How will stay-at-home orders impact London, Ont.?

As Ontario attempts to clarify what is essential under the COVID-19 pandemic stay-at-home order, so, too, are officials in London, Ont.

The local health unit is providing details on its website, while the City of London is announcing changes to in-person services.

Police, meanwhile, are explaining how enforcement may look while stressing that the force is still waiting for details from the province.

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The stay-at-home order will take effect on Thursday at 12:01 a.m.

“Under this order, everyone must stay home and only go out for essential trips to pick up groceries or go to medical appointments,” Premier Doug Ford announced Tuesday, adding that walking pets or exercising is still permitted.

A state of emergency was also declared and a provincewide shutdown that began Dec. 26, 2020 remains in place as well.

On its website, the Middlesex-London Health Unit says the order requires everyone to remain at home except for essential purposes like going to grocery stores or pharmacies, accessing health-care services, exercising or attending essential work.

The MLHU also says anyone who can perform their work remotely should work from home.

“This is to be ensured by the people responsible for a business or organization that is open,” the health unit says.

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The City of London issued a release Wednesday afternoon outlining how municipal services will be impacted by the provincial state of emergency and stay-at-home order.

The city says “changes will be made to reduce the need for people to leave their homes” to access services.

As a result, in-person services will only be offered “where they are legislatively required or in extenuating circumstances.” Appointments will still be offered virtually or over the phone whenever possible.

For social services, in-person and drop-in services will not be provided. Instead, people can call 519-661-4520 (toll-free at 1-833-932-2297) or email socialservices@london.ca.

February monthly cheques can be picked up Jan. 28 or 29 or Feb. 1 at Citi Plaza, from 9 a.m. to 12 p.m. and 1 p.m. to 4 p.m.

Daily cheques can be picked up at Citi Plaza on Fridays between 11 a.m and 2 p.m. or “on an emergency basis and by appointment only.”

Subsidized transit bus passes can be picked up by those eligible for them on the last two business days of the month at Citi Plaza from 9 a.m. to 12 p.m. and 1 p.m. to 4 p.m., as well as every Friday between 11 a.m. and 2 p.m.

As for recreation, the Storybook Gardens outdoor skating trail will close starting Thursday but the Neighbourhood-Managed Ice Rink program will continue to accept applications and resident groups and volunteers will be required to monitor ice usage “to ensure compliance with the current restrictions of no more than five individuals gathering who are not from the same household.”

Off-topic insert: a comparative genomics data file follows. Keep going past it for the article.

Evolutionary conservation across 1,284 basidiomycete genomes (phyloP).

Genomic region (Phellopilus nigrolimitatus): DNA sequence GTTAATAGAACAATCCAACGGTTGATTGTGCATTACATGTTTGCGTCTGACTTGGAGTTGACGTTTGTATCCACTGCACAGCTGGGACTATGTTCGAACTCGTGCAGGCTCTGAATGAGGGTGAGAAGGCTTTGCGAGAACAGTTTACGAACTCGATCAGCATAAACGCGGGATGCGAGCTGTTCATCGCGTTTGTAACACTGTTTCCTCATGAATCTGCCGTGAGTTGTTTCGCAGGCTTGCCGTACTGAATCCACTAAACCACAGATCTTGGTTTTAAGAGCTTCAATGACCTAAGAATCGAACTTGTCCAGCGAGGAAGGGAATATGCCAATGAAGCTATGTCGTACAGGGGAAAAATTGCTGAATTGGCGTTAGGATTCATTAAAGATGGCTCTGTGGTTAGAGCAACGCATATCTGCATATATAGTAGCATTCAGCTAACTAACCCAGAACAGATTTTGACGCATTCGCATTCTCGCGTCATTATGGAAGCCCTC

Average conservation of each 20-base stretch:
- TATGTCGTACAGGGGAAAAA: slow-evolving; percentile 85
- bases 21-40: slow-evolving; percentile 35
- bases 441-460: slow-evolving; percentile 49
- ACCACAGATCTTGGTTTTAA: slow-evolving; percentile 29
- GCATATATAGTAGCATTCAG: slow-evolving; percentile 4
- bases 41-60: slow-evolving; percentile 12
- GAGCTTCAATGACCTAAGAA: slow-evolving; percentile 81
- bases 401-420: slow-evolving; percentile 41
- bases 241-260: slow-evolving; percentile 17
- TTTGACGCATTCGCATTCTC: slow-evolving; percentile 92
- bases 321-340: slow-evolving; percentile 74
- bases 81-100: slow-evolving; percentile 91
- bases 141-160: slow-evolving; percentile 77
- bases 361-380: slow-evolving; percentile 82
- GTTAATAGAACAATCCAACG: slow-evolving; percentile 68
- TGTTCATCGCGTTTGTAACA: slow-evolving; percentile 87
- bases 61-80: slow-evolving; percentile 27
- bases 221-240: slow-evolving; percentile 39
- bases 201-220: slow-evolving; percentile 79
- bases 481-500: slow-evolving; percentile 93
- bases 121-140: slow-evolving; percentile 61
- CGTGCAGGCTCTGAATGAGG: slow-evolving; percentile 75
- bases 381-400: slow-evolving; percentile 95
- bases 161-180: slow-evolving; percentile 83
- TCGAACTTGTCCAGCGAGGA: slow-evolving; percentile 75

However, many questions remain concerning what exactly is considered essential and how the order will be enforced.

“We’re still waiting for the details of what will be asked of police but we hope to receive those hopefully today or within the next several days,” Chief Steve Williams with the London Police Service said Wednesday in an interview that will air in full on Global News Radio 980 CFPL on Thursday morning.

Throughout the pandemic, police have been working in partnership with the City of London’s bylaw officers to address individuals who have violated restrictions.

“On the police side, it’s been mainly complaint-based, primarily large gatherings. We’ve stepped in and taken enforcement action wherever necessary. So we suspect it’ll be the same approach. We just don’t know precisely the details and what that will look like. So we hope to find out soon.”

When asked if someone walking down the street could be stopped by police and asked where they’re going, Williams said “first we’ll see what the legislation looks like” but that he expects the focus will be on clearly identifiable contraventions.

“It’s not about stopping people randomly — there are many legitimate reasons which would be covered off in the exceptions as to why somebody may be out and about,” he said.

“It’s not about chasing people down. It’s about when we see situations that are in contravention of the orders or we receive complaints that may be putting our community at risk, then we’ll step in.”

Williams later added in a statement that “we are also mindful that there are many in our community who don’t have a home to go to each night, and as has been our practice, we will continue to offer compassion to these individuals and work with our community partners to offer appropriate supports.”

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Orest Katolyk, the head of the city’s bylaw enforcement, had the same response.

“One thing we are not going to do is stop people on sidewalks and in parks and ask them where they’re going,” Katolyk said.

“We are going to be focusing on responding to complaints, responding to hotspots, triaging all complaints. So it’s very much going to be a response for a call for service, as opposed to proactively identifying individuals who go out outside their home.”

— with files from Global News’ Ryan Rocca.

© 2021 Global News, a division of Corus Entertainment Inc.

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